Techno-stylistic studies in ceramic analysis have largely focused on characterising production groups, based on the similarity of various objects and how they were made. The demographics of potters and the division of labour often remain enigmatic in current chaîne opératoire research. A growing number of biometric studies have demonstrated the potential of fingerprints preserved on ceramic surfaces for classifying the age and sex of potters. In this paper, we use a recently introduced identification matrix to model labour divisions based on 52 fingerprints preserved on a diverse range of objects from the Late Bronze Age II stratum at Tel Burna. The sample includes objects from the recently exposed cultic enclosure. Based on broad ethnographic considerations, women were the principal potters in Canaanite society. Our study tests this hypothesis with regards to who made pottery for cultic use. We identify patterns in age categories and a sexual division of labour for the manufacture of select objects and vessel types. The results lead us to discuss possible effects of imperialism on labour organisation. We provide the first compelling insights into the social relations of pottery production at a time when Egypt exercised hegemony over the city-states of the Southern Levant.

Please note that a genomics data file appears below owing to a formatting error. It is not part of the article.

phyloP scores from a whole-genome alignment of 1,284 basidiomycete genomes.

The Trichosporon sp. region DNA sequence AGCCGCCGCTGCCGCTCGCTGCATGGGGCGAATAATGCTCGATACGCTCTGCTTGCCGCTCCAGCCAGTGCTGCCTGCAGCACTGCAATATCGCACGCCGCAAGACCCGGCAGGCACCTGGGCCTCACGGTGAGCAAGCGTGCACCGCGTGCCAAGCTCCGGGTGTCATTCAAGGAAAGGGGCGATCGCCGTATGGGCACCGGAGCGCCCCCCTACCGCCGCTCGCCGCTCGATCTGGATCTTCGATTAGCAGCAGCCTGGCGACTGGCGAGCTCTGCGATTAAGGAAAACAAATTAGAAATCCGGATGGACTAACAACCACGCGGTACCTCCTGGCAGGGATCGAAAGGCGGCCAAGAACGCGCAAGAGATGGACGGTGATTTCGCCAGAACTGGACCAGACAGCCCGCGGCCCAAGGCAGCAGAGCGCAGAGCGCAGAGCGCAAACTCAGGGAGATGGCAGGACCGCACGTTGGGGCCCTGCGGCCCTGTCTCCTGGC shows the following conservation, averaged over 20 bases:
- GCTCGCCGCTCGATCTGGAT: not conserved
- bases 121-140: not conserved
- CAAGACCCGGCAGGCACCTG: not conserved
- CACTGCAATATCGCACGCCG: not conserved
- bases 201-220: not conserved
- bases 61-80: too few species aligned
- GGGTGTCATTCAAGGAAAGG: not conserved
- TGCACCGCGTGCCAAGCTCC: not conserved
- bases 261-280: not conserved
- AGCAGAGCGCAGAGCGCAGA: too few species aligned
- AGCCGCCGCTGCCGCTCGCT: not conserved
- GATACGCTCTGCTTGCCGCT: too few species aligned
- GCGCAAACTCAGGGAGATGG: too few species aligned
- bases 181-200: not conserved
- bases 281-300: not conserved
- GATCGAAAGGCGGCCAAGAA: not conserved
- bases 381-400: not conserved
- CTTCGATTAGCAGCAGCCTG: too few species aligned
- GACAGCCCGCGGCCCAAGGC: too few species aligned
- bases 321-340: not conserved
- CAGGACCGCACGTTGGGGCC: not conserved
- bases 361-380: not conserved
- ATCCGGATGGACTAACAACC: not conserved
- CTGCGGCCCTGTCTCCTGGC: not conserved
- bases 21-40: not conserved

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- Age and sex determination
- Late Bronze Age
- Tel Burna